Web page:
On the long north wall, Ortiz hung more than two dozen pieces that exemplify the Chicano-art point of view. They are arranged in a salon style, so that they function as one large installation. Most are paintings, but there are also mixed-media and photographic works. Realism and figural abstraction are the predominant styles of this section -- along with more than a little cartoon imagery -- and nearly everything relates back to the pioneering work of Los Tres Grandes.

A good example of realism is the powerful self-portrait "The Dreamer," by Ismael 'Izzy' Lozano, though the traditional gilt frame really has to go. Exemplifying figural abstraction is Tony Ortega's "Dos Beans," which depicts a Chicano couple promenading on the sidewalk. It's a signature Ortega in acrylic and collage. For cartoonish imagery, it's Stevon Lucero's oil-on-canvas "Xolotl," a depiction of an ancient Meso-American deity conjuring up a vision in the sky. Done in garish colors on a black ground, at first sight it looks like one of those tacky tourist paintings of a bullfighter on velvet.

There are a handful of things in this pastiche that more properly belong in the post-Chicano section, notably Ron Trujillo's pattern painting "Copper With White Flowers" and Daniel Salazar's two marvelous photographs of staged scenes populated by "Homies," small dolls that caricature barrio stereotypes.

Immediately to the left of the Chicano-art salon is the showstopper of the post-Chicano section: "Carpa Stage," an installation that apes a stage from tent shows in Mexico. The enormous and ambitious piece was done by Carlos Frésquez, Frank Zamora and Los Supersónicos, a collective made up of artists from the U.S. and Mexico.

The floor of the stage was painted with stripes that resemble those in Mexican weavings. Along the front is a fence made from wooden uprights linked by ropes in red, white and blue. Off to one side is a wheel of chance with good and bad fortunes written on it. Across the back of the stage are three large cloth panels covered with evocative imagery referencing Mexico, corporate America and the mass media. Three more panels, also crowded with the same type of pictures, are hung above to form a partial canopy over the stage.

"Carpa Stage" is a perfect representation of the post-Chicano sensibility because it references the Mexican-American experience -- those colored ropes, the Mexican and Catholic imagery, the stage itself -- and at the same time is an example of mainstream contemporary art. Frésquez, who was also in the original Leaving Aztlan show at the CVA, is one of the region's most important artists, without any qualifications and outside the context of this Chicano/post-Chicano dialectic.

Another definitive post-Chicano offering is Ricky Armendariz's "I work in hell pero cielo is on my mind." For this piece, Armendariz painted a postcard picture of a western sunset, on top of which he made shallow carvings of a pair of Mexican eagles and wrote out the text of the title in longhand.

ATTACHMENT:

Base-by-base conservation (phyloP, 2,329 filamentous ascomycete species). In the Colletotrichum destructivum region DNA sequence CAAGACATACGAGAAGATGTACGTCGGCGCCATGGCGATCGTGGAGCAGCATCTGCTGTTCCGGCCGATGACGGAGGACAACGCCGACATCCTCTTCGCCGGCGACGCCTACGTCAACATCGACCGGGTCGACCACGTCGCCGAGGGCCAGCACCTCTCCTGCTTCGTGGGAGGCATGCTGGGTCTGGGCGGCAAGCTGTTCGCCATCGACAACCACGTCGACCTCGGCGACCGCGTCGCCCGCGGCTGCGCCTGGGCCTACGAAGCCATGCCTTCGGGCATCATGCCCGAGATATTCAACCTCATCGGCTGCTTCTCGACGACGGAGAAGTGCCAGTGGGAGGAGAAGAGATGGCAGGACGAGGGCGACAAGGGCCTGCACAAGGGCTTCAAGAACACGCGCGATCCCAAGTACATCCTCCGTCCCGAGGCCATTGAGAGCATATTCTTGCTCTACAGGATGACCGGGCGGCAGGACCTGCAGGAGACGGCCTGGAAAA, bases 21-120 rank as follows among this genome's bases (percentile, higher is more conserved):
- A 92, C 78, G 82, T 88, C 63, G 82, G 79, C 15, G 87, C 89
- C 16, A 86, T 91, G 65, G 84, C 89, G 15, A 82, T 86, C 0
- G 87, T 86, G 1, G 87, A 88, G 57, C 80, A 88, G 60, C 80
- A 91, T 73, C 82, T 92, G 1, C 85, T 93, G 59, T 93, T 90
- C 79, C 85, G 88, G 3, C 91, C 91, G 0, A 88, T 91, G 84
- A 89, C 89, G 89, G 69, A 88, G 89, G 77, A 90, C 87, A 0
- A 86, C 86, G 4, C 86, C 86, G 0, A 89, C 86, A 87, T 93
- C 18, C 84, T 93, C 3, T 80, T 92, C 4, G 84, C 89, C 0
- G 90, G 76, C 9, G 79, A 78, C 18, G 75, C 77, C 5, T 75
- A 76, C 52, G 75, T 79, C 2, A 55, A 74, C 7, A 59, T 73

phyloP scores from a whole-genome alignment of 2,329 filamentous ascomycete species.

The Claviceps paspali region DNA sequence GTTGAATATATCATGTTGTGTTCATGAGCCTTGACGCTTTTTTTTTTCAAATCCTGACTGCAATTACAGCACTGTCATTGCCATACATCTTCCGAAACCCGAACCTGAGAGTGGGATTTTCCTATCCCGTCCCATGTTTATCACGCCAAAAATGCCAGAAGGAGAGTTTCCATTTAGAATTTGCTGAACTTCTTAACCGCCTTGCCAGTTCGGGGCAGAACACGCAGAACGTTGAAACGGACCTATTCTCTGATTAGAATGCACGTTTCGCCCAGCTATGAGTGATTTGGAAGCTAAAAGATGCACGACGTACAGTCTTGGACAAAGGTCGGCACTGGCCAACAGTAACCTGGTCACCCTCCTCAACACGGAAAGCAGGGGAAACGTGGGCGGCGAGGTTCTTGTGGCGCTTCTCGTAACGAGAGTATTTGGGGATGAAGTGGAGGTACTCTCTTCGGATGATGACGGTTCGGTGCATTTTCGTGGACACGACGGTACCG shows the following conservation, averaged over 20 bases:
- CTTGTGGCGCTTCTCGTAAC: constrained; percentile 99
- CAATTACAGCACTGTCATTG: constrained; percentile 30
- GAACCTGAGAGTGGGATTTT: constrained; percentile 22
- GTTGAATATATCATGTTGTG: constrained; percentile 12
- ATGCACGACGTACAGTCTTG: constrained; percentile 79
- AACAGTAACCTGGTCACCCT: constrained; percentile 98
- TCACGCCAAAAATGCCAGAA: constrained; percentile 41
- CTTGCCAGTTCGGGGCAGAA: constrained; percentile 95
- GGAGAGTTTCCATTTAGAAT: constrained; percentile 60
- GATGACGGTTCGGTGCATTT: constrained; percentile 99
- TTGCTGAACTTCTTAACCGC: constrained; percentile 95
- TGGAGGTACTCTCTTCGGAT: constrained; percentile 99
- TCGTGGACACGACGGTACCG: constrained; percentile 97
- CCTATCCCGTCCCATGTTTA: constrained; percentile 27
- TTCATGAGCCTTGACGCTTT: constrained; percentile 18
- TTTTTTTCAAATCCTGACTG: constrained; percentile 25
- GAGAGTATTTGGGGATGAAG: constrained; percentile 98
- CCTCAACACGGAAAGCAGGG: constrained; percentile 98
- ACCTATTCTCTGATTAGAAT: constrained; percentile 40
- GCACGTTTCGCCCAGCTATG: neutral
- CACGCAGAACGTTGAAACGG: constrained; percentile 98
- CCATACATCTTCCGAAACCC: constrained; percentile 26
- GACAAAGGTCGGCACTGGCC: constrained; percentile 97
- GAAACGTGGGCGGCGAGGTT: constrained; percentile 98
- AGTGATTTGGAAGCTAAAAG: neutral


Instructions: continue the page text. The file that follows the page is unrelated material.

To be honest, most of the rest of the post-Chicano section really only qualifies because the artists have Spanish surnames; the work itself does not refer back to Chicano art at all. In this category is Lewis de Soto's "Traveller," a found-object installation of an old wooden crib with a radio-powered monster-truck toy inside that's activated when the piece is approached, causing it to zoom around noisily and crash into the sides of the crib. (The noise can be startling at times.)

Also hard to categorize as being uniquely Chicano/Latino are the two manipulated digital-photo diptychs by Jerry De La Cruz. "The Big Bang Revealed" has two images of a wrecked car -- one straightforward and in focus, the other an ambiguous computer-generated abstract. The same idea can be seen in "The First Noel," which has a beautiful little child with a halo on one side and a completely abstract composition on the other. Both are very good, and Ortiz sees them as being breakthrough pieces for De La Cruz.

Achieving a beautiful result was obviously all that was on the mind of Quintín Gonzalez when he created the four spin-art drip paintings hung together on the south wall. Each of these -- "Mesmerizing Machine," "The Restless Sky," "Empire of the Meek" and "Adversary to a World" -- sports a unique color scheme, every one of which hits the mark. Gonzaez applied the paint thickly, resulting in luxurious surfaces. The palettes are dominated by luminescent and iridescent shades normally associated with nail polish and eye makeup. I first saw Gonzalez's fabulous and exciting paintings of this type down the street at the Sandy Carson Gallery, which loaned the quartet that's on display here.

Museo director Ortiz succeeded in making Never Leaving Aztlan interesting, thought-provoking and filled with things worth seeing. But she failed in reconciling the old-timers with the upstarts, and there's an obvious reason why: The two points of view are irreconcilable. For the most part, the tradition-bound Chicano artists are never going to accept the cutting-edge post-Chicanos, and, needless to say, it won't happen the other way, either.